A northern New Mexico Chicana, Angélica Salazar has organized on both national and international fronts to secure social, economic and environmental justice for more than a decade. In 1998, at age 17, she spearheaded a youth-led campaign against California’s punitive Proposition 21, putting her in the trenches of community work in the San Francisco Bay Area.
After graduating with a Bachelor of Arts in Ethnic Studies from University of California at Berkeley, Angelica embarked on a 13-month solo journey through Africa, studying French in Senegal and investigating the use of remittances to micro-finance community development projects. Global politics became a permanent pulse on her radar and she has been committed to change-making ever since.
In 2010, Angélica co-coordinated a U.S. delegation to the World People's Conference on Climate Change and the Rights of Mother Earth in Cochabamba, Bolivia. Later that year she attended the Alternative Global Forum on Life, Social and Environmental Justice, caravanning throughout Mexico with La Via Campesina and Rural Coalition to promote global food sovereignty and environmental justice. In 2012, she participated in the Rio+20 United Nations Conference on Sustainable Development.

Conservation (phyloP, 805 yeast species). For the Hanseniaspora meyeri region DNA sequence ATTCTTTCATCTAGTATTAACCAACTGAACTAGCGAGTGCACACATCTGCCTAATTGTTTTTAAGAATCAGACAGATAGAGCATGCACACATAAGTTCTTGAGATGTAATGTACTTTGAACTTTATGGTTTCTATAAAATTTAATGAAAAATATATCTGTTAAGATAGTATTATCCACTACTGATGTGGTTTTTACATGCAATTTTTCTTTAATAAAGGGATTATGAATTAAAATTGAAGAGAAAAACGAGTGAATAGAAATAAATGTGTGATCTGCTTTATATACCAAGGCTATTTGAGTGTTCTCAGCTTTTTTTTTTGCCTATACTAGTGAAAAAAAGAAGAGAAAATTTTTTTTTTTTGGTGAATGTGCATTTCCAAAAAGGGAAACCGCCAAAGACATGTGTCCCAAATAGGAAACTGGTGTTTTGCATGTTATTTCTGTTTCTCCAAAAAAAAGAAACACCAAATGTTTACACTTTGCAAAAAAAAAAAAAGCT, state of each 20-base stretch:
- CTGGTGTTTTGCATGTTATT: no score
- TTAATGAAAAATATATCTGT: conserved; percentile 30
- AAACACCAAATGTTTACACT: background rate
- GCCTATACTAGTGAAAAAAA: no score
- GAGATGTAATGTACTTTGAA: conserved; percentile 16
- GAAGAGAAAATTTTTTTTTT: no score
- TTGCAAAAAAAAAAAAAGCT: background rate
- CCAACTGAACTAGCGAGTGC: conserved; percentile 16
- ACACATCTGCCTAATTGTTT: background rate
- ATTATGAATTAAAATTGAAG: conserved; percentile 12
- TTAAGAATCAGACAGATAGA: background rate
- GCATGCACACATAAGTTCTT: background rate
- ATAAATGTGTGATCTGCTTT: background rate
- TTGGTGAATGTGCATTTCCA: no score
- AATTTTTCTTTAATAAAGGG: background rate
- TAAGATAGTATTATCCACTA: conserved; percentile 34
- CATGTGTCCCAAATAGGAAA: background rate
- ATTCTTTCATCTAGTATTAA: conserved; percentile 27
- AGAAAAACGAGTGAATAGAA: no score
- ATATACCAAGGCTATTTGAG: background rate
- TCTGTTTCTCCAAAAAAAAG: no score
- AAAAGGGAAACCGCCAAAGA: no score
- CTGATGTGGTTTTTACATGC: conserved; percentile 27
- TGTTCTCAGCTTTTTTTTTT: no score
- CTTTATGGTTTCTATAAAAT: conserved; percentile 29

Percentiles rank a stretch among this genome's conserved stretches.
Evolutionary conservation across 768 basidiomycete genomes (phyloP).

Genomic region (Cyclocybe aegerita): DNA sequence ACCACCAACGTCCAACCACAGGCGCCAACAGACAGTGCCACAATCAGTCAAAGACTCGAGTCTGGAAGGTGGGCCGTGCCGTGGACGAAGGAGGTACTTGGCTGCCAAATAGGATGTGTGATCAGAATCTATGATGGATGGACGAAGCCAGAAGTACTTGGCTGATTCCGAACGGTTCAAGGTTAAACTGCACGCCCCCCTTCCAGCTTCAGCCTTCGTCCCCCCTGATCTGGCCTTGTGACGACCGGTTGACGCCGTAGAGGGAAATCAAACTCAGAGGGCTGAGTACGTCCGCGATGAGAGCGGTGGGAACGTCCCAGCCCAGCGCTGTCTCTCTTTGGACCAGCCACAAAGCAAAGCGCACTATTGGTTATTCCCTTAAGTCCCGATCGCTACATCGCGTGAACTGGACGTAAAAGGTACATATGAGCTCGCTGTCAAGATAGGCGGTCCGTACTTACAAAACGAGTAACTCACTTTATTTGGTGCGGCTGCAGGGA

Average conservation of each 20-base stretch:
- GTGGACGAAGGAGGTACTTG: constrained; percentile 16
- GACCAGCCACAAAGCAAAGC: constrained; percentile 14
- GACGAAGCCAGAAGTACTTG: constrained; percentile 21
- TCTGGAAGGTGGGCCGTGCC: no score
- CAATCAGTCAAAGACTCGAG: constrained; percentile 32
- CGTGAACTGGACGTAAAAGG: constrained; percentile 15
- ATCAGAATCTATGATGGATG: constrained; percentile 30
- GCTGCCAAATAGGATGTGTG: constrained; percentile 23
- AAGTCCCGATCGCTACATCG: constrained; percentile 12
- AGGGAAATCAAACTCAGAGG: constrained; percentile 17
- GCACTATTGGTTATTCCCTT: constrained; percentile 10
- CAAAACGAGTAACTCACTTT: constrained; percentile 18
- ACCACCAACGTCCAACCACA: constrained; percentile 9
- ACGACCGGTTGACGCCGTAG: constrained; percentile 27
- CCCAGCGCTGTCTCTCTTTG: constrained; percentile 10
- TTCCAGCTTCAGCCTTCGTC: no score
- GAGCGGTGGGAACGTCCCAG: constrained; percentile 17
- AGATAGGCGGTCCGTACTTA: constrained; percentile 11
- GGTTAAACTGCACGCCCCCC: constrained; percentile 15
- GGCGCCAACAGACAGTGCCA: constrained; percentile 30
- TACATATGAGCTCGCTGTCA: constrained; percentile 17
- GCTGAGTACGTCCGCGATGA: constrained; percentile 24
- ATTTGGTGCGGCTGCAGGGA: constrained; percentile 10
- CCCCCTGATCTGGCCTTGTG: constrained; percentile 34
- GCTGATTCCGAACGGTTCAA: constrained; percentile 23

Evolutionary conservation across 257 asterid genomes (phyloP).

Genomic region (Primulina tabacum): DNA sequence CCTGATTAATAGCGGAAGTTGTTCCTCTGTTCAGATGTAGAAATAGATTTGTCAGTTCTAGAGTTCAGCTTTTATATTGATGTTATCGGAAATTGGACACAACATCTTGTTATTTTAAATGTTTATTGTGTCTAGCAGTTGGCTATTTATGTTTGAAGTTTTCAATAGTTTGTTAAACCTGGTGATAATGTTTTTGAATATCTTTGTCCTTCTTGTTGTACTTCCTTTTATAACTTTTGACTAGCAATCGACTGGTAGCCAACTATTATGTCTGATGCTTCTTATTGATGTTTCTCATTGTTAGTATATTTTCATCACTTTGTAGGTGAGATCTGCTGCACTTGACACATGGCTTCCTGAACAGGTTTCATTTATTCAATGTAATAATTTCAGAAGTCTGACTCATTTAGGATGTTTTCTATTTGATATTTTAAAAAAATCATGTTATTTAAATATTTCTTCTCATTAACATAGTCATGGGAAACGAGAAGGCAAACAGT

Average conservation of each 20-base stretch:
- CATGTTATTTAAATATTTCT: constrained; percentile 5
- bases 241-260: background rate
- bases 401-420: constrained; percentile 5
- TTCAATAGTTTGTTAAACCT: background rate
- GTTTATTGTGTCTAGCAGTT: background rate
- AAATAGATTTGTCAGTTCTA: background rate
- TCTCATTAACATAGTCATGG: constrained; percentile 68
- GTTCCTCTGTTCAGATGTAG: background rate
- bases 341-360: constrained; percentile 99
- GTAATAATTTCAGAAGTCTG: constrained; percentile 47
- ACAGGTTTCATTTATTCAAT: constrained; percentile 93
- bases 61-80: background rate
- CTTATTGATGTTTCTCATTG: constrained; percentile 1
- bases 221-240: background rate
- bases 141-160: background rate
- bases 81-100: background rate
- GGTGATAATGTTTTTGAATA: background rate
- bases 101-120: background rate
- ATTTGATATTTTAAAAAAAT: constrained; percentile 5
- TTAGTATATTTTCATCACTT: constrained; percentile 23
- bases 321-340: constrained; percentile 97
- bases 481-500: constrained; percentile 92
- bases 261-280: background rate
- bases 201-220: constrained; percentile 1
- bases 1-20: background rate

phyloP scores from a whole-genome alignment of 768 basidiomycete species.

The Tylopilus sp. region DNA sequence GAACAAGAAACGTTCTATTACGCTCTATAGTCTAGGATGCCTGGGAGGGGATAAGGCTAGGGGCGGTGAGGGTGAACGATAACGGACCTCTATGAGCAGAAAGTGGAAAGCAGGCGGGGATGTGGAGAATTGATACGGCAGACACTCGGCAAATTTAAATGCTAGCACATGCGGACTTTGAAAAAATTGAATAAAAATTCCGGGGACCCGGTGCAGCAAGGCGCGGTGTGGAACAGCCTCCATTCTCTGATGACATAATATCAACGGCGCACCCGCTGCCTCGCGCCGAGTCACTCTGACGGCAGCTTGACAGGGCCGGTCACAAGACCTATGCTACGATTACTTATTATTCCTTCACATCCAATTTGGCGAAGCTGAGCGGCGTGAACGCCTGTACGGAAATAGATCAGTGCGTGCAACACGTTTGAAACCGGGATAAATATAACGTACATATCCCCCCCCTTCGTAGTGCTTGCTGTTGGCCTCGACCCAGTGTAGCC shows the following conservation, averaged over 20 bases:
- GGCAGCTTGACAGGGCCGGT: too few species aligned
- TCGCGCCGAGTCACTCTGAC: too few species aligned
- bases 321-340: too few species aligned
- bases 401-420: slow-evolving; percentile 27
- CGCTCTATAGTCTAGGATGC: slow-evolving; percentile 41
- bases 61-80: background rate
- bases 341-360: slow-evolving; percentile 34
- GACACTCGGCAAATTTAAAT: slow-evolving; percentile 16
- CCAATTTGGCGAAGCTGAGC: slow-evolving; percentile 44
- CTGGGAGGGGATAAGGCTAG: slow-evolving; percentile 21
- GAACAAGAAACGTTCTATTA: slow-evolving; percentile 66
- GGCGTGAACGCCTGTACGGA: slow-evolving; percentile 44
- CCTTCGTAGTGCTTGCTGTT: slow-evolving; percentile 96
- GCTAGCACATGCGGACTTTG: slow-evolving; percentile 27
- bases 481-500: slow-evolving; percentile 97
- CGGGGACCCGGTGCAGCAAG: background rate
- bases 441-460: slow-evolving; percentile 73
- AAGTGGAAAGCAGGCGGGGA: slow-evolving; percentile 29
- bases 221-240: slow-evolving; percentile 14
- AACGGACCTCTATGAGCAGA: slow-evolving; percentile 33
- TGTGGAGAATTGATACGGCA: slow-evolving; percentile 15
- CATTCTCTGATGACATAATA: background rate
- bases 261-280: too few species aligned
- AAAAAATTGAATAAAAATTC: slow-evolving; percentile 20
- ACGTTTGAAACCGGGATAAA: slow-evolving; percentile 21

Angélica is most recognized for her efforts to normalize U.S./Cuba relations. Starting in 2003 she worked with the Fund for Reconciliation and Development to mobilize the U.S. travel industry to advocate for opening up travel to Cuba. Later, in 2009, she served as National Cuba Policy Outreach Coordinator for Washington D.C.-based think tanks and advocacy organizations, educating and mobilizing U.S. citizens to lobby the 111th Congress in support of legislation to end the U.S. travel ban on Cuba.
Most recently Angelica worked as Communications Director for Medical Education Cooperation with Cuba (MEDICC), promoting cooperation between U.S., Cuban, and global health communities. Through this work she cultivated her interest in health equity. She had the opportunity to serve Oakland youth as Health Justice Mentor with Ashoka Youth Ventures. In 2013, she traveled to Haiti to distribute Safe Birth Delivery Kits as a member of the Global Advisory Council for the Birthing Project USA.
As a National Urban Fellow, she will continue her path as a leader in bridging grassroots organizing with just policy-making to holistically uplift communities and create a better world.